Art gallery's new way to find and show work

One art gallery has found a new way to commission and display new work during the coronavirus close-down.

It has launched a series of new digital commissions from leading artists across the UK.

Artists commissioned include Lucy Carruthers, Estabrak, Kirsty Harris, Wanja Kimani, Jade Montserrat, Jane Poulton and Feral Practice.

They have been asked to create digital artworks, to be released online over the next four months.

The artworks, which will appear across a range of social media platforms, are part of a response to the coronavirus crisis.

Scarborough Museums Trust, in association with Flow Associates, is behind the project.

Chief executive of the Trust Andrew Clay said: “We want our work to make an impact.

“Defining that impact before we plan our exhibitions and wider programme means we can ensure we are relevant and responsive to our communities all the time.”

Andrew Claypic Richard Ponter

“It’s so important at the moment to have access to the arts and culture at this difficult time: for many people, they’re a thought-provoking lifeline, and have a proven positive effect on our mental health.”

Head of curation, collections and exhibitions at the Trust Simon Hedges said: “Museums and galleries have a social responsibility to support communities, now more than ever before.

“We can provide a platform for creative expression that enables artists to share their messages to communities in lockdown.

“Their artworks can support personal wellbeing or become an opportunity to consider some of these wider issues.”

As part of its commitment to access, the Trust has been working with artistic producer Sophie Drury-Bradey and disability activists Touretteshero to ensure people with diverse minds and bodies can become more engaged in its work.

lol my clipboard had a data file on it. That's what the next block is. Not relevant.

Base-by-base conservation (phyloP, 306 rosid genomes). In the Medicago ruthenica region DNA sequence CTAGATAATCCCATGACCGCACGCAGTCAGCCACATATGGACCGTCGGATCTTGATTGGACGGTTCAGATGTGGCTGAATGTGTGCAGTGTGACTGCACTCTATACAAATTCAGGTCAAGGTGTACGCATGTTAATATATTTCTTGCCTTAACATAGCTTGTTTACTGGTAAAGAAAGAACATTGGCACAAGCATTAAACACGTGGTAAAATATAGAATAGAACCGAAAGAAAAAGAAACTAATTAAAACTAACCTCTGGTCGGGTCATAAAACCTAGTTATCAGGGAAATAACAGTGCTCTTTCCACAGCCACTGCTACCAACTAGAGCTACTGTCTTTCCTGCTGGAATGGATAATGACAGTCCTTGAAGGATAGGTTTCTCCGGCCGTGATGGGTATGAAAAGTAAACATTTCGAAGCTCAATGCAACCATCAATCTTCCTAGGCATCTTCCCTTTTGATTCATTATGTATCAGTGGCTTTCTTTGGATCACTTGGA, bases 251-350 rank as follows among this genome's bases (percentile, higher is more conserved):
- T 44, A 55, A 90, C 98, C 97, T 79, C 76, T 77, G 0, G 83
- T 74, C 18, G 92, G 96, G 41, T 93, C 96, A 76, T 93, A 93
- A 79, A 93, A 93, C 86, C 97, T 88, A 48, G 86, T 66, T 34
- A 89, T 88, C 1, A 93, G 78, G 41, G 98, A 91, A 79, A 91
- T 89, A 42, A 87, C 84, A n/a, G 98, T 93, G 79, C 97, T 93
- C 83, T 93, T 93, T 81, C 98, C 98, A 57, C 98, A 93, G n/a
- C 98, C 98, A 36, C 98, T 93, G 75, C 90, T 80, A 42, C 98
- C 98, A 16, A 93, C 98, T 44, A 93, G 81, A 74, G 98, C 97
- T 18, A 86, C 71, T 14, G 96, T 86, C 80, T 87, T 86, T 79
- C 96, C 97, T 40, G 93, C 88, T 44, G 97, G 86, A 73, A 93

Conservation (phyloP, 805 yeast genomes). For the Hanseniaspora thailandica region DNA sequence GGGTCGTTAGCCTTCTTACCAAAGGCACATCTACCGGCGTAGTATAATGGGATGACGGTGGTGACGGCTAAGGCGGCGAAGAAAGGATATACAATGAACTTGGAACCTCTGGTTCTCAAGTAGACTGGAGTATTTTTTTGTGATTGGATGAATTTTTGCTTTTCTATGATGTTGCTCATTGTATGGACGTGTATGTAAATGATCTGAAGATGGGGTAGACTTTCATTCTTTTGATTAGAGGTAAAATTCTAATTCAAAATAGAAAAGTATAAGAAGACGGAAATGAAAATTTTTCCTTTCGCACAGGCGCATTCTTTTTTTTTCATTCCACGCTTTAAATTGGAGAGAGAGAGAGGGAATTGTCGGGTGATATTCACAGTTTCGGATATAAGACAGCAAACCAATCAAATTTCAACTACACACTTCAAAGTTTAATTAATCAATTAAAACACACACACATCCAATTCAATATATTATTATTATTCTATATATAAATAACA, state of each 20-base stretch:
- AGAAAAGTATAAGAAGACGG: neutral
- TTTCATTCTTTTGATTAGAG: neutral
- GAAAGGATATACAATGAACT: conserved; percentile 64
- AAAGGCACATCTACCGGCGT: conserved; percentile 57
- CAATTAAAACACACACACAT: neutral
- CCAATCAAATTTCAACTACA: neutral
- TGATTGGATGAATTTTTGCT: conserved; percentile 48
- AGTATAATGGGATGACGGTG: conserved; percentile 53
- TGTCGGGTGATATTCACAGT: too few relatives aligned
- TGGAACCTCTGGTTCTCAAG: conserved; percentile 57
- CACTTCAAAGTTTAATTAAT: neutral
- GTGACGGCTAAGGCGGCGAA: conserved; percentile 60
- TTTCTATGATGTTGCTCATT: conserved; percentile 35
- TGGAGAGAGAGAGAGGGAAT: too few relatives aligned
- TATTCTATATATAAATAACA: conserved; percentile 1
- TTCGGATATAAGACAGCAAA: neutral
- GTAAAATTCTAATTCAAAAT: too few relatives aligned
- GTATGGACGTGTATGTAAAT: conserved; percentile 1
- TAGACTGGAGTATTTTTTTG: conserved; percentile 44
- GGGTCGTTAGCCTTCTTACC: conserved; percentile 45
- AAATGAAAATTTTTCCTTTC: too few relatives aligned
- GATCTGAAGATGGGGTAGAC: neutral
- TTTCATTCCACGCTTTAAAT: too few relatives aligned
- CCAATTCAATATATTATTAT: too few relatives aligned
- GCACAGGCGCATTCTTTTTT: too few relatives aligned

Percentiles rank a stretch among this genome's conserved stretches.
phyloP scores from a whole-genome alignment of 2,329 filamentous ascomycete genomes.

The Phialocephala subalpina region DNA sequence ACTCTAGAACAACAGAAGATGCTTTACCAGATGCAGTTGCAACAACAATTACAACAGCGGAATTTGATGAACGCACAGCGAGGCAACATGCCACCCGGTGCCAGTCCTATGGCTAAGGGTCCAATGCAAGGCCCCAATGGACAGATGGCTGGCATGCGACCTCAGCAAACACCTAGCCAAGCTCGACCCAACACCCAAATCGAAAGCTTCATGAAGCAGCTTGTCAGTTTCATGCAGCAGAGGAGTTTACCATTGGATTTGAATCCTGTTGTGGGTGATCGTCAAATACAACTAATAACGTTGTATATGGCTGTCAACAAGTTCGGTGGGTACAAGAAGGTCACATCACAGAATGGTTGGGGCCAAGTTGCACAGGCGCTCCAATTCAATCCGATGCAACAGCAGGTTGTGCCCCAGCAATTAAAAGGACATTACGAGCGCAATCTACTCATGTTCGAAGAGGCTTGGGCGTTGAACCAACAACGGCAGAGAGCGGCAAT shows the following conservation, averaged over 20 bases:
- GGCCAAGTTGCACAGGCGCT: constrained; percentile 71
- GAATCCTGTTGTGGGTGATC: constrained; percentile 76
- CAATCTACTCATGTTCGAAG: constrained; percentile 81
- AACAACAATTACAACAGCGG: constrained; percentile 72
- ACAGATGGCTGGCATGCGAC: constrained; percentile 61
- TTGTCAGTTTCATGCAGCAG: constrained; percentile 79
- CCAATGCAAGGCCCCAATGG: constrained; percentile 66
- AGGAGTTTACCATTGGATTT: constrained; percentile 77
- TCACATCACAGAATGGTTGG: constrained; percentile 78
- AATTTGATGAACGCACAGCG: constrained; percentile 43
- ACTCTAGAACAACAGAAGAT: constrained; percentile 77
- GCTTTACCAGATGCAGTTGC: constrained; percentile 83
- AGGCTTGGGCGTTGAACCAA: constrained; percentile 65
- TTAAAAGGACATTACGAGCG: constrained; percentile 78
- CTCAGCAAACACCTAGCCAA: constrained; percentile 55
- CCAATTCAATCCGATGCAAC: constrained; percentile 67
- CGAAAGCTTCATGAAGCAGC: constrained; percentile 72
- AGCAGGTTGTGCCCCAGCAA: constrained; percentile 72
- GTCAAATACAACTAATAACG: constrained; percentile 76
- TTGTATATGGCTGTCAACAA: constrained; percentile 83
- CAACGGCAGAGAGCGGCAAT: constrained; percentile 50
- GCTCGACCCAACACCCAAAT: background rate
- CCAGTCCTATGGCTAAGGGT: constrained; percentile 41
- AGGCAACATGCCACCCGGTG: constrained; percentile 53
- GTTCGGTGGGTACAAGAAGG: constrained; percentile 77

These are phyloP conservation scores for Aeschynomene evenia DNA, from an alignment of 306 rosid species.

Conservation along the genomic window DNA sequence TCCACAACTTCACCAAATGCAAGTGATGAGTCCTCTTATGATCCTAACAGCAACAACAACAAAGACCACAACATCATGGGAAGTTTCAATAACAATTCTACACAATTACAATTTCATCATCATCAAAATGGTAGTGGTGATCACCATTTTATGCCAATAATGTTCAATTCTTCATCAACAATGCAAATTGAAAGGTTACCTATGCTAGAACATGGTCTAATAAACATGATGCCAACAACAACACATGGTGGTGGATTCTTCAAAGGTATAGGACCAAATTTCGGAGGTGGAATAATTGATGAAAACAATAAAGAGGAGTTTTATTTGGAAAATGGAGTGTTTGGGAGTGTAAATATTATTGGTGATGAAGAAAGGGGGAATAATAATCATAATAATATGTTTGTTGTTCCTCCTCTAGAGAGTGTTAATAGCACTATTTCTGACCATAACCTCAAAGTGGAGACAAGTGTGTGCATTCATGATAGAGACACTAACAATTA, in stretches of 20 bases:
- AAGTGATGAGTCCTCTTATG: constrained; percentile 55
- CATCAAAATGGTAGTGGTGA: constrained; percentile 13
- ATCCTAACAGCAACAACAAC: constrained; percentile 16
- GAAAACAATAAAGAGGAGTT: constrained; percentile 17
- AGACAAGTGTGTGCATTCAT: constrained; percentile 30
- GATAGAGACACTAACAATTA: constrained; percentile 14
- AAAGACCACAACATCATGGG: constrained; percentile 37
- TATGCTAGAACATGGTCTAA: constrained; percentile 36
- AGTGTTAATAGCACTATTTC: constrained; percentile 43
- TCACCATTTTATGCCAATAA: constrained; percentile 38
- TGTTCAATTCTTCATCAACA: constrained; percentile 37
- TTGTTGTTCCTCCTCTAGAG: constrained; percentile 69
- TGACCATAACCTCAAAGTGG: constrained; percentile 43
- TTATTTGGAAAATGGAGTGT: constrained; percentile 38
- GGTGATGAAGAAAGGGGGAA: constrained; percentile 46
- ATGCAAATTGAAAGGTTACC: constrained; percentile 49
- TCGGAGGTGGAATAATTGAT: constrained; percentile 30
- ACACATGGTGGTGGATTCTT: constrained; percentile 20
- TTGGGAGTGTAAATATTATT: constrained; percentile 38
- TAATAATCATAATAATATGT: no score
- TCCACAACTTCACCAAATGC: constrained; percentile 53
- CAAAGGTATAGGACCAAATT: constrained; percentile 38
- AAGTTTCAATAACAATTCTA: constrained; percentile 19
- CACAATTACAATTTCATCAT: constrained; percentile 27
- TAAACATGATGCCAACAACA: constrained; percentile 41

“Before the lockdown, we started to explore how access can be a creative stimulus for our projects and how to extend a warm welcome to our disabled communities,” said Simon.

“We’re now looking at the lockdown as an opportunity to continue this work and find creative and imaginative ways of ensuring people can access our digital content.”

A range of access ‘tools’ will accompany the digital content to support as many people as possible to connect, including visual guides or ‘social stories’ by Scarborough-based illustrator Savannah Storm that will provide audiences with downloadable information about what to expect before accessing digital content.

Alongside this, subtitles will be used wherever possible, with audio descriptions to follow.

Supporting children and families to access content is important and the Trust’s learning manager Christine Rostron: “We’re looking at a range of ways to help families engage with the learning activities we’re about to launch online in fun, age-appropriate ways.

The intention is to continue this work for the long term. “Being inclusive and accessible is not an add-on: it’s becoming part of our DNA,” said Andrew.

The artists involved in the new digital commissions will all be participating in exhibitions at Scarborough Art Gallery and the Rotunda next year.

The artists taking part and their work:Lucy Carruthers will explore how we forge connections at a time of distancing.She’s interested in the relationship between inside and outside, all the more pertinent during lockdown, and asks how social isolation affects museum objects.

Work by Lucy Carruthers

Estabrak’s Homecoming is a multi-layered touring and participatory project using community engagement, film, sound and paint for cross-cultural exchanges around home, identity, and displacement.

Estabrak and Jade Montserrat who will be amongst the artists taking part in Scarborough Museums Trust New Digital Commissions.Picture: Tony Bartholomew

It started last year in Brighton and Hull and will now see the social experiment Homecoming: A Placeless Place, which invites honest expression and participation through UV light, invisible ink and dark spaces, introduced digitally to communities in Scarborough.

Kirsty Harris is creating a new digital project for children and families during social distancing.

It will imaginatively bring to life some of the objects in the collection to connect with children who are also struggling with social isolation.

Wanja Kimani will be creating walking journeys from a child’s eye view as she spends more time noticing the world around her and sensory experiences become amplified.

Work by Wanja Kimani

Jade Montserrat will consider the socio-political impact of lockdown and encourage us to discover new ways of being based on mutual support, rather than a model that exacerbates existing social inequalities.

Jane Poulton is creating a series of photographs and text that focus on personal objects she owns and considers whether those that mean the most to us are often acquired at times of crisis, and what comfort they bring.

Work by Jane Poulton

Feral Practice will develop a digital artwork leading to a major commission on the theme of extinction.